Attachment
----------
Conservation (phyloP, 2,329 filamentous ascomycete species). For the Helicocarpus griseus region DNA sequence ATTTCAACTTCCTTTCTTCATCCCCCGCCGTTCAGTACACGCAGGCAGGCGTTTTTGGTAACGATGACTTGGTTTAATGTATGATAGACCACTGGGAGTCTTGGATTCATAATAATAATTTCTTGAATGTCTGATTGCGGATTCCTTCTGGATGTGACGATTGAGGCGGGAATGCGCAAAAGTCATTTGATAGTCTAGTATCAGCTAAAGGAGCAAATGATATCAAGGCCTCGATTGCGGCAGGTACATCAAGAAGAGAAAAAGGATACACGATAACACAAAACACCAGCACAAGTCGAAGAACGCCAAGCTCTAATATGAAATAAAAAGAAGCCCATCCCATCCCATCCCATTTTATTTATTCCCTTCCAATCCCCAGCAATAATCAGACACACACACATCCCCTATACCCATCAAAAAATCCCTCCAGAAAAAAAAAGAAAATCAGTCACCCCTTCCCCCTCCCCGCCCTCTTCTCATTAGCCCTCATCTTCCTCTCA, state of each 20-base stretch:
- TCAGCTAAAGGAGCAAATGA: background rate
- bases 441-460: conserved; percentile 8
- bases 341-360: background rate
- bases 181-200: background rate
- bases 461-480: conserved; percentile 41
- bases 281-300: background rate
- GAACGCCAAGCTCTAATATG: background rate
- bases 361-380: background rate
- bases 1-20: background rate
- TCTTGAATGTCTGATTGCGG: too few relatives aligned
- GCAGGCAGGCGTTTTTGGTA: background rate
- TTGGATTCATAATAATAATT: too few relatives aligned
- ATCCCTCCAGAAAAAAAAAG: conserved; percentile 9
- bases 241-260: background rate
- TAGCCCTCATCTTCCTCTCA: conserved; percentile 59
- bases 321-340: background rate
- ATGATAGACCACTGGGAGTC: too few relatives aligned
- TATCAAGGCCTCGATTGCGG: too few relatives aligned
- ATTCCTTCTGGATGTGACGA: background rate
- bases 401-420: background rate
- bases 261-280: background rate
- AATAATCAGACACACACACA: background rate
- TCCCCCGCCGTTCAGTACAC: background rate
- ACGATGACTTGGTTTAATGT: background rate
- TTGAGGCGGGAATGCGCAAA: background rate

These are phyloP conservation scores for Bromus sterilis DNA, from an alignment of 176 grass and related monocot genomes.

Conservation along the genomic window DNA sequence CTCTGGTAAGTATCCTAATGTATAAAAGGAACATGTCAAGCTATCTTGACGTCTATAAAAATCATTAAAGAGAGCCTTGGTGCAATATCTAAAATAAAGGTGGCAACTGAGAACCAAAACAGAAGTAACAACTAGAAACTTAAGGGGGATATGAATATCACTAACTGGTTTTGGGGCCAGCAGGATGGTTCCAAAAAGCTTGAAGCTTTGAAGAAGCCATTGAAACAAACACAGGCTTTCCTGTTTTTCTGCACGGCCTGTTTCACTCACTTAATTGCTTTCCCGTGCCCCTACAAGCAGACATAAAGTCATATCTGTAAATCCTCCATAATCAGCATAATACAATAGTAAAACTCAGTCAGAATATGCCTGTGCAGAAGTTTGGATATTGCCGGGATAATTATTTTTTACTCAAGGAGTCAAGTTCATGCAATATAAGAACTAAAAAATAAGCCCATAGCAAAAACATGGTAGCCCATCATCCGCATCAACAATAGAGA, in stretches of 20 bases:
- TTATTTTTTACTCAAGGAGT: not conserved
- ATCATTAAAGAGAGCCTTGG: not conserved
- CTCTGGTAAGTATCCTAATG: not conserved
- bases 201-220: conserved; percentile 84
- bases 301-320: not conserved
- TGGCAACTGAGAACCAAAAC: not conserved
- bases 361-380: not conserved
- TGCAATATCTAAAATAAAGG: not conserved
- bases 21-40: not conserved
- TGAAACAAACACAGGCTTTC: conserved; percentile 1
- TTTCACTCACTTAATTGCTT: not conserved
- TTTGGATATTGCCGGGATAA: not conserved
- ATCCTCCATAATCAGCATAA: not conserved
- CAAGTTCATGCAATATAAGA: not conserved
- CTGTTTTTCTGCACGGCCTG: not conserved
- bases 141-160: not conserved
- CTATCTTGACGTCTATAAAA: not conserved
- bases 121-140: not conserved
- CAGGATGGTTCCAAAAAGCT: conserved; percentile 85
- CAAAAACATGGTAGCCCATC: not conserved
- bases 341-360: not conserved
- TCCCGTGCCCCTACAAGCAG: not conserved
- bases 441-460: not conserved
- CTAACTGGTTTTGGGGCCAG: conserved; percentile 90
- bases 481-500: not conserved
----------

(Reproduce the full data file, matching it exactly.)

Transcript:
Conservation (phyloP, 2,329 filamentous ascomycete species). For the Helicocarpus griseus region DNA sequence ATTTCAACTTCCTTTCTTCATCCCCCGCCGTTCAGTACACGCAGGCAGGCGTTTTTGGTAACGATGACTTGGTTTAATGTATGATAGACCACTGGGAGTCTTGGATTCATAATAATAATTTCTTGAATGTCTGATTGCGGATTCCTTCTGGATGTGACGATTGAGGCGGGAATGCGCAAAAGTCATTTGATAGTCTAGTATCAGCTAAAGGAGCAAATGATATCAAGGCCTCGATTGCGGCAGGTACATCAAGAAGAGAAAAAGGATACACGATAACACAAAACACCAGCACAAGTCGAAGAACGCCAAGCTCTAATATGAAATAAAAAGAAGCCCATCCCATCCCATCCCATTTTATTTATTCCCTTCCAATCCCCAGCAATAATCAGACACACACACATCCCCTATACCCATCAAAAAATCCCTCCAGAAAAAAAAAGAAAATCAGTCACCCCTTCCCCCTCCCCGCCCTCTTCTCATTAGCCCTCATCTTCCTCTCA, state of each 20-base stretch:
- TCAGCTAAAGGAGCAAATGA: background rate
- bases 441-460: conserved; percentile 8
- bases 341-360: background rate
- bases 181-200: background rate
- bases 461-480: conserved; percentile 41
- bases 281-300: background rate
- GAACGCCAAGCTCTAATATG: background rate
- bases 361-380: background rate
- bases 1-20: background rate
- TCTTGAATGTCTGATTGCGG: too few relatives aligned
- GCAGGCAGGCGTTTTTGGTA: background rate
- TTGGATTCATAATAATAATT: too few relatives aligned
- ATCCCTCCAGAAAAAAAAAG: conserved; percentile 9
- bases 241-260: background rate
- TAGCCCTCATCTTCCTCTCA: conserved; percentile 59
- bases 321-340: background rate
- ATGATAGACCACTGGGAGTC: too few relatives aligned
- TATCAAGGCCTCGATTGCGG: too few relatives aligned
- ATTCCTTCTGGATGTGACGA: background rate
- bases 401-420: background rate
- bases 261-280: background rate
- AATAATCAGACACACACACA: background rate
- TCCCCCGCCGTTCAGTACAC: background rate
- ACGATGACTTGGTTTAATGT: background rate
- TTGAGGCGGGAATGCGCAAA: background rate

These are phyloP conservation scores for Bromus sterilis DNA, from an alignment of 176 grass and related monocot genomes.

Conservation along the genomic window DNA sequence CTCTGGTAAGTATCCTAATGTATAAAAGGAACATGTCAAGCTATCTTGACGTCTATAAAAATCATTAAAGAGAGCCTTGGTGCAATATCTAAAATAAAGGTGGCAACTGAGAACCAAAACAGAAGTAACAACTAGAAACTTAAGGGGGATATGAATATCACTAACTGGTTTTGGGGCCAGCAGGATGGTTCCAAAAAGCTTGAAGCTTTGAAGAAGCCATTGAAACAAACACAGGCTTTCCTGTTTTTCTGCACGGCCTGTTTCACTCACTTAATTGCTTTCCCGTGCCCCTACAAGCAGACATAAAGTCATATCTGTAAATCCTCCATAATCAGCATAATACAATAGTAAAACTCAGTCAGAATATGCCTGTGCAGAAGTTTGGATATTGCCGGGATAATTATTTTTTACTCAAGGAGTCAAGTTCATGCAATATAAGAACTAAAAAATAAGCCCATAGCAAAAACATGGTAGCCCATCATCCGCATCAACAATAGAGA, in stretches of 20 bases:
- TTATTTTTTACTCAAGGAGT: not conserved
- ATCATTAAAGAGAGCCTTGG: not conserved
- CTCTGGTAAGTATCCTAATG: not conserved
- bases 201-220: conserved; percentile 84
- bases 301-320: not conserved
- TGGCAACTGAGAACCAAAAC: not conserved
- bases 361-380: not conserved
- TGCAATATCTAAAATAAAGG: not conserved
- bases 21-40: not conserved
- TGAAACAAACACAGGCTTTC: conserved; percentile 1
- TTTCACTCACTTAATTGCTT: not conserved
- TTTGGATATTGCCGGGATAA: not conserved
- ATCCTCCATAATCAGCATAA: not conserved
- CAAGTTCATGCAATATAAGA: not conserved
- CTGTTTTTCTGCACGGCCTG: not conserved
- bases 141-160: not conserved
- CTATCTTGACGTCTATAAAA: not conserved
- bases 121-140: not conserved
- CAGGATGGTTCCAAAAAGCT: conserved; percentile 85
- CAAAAACATGGTAGCCCATC: not conserved
- bases 341-360: not conserved
- TCCCGTGCCCCTACAAGCAG: not conserved
- bases 441-460: not conserved
- CTAACTGGTTTTGGGGCCAG: conserved; percentile 90
- bases 481-500: not conserved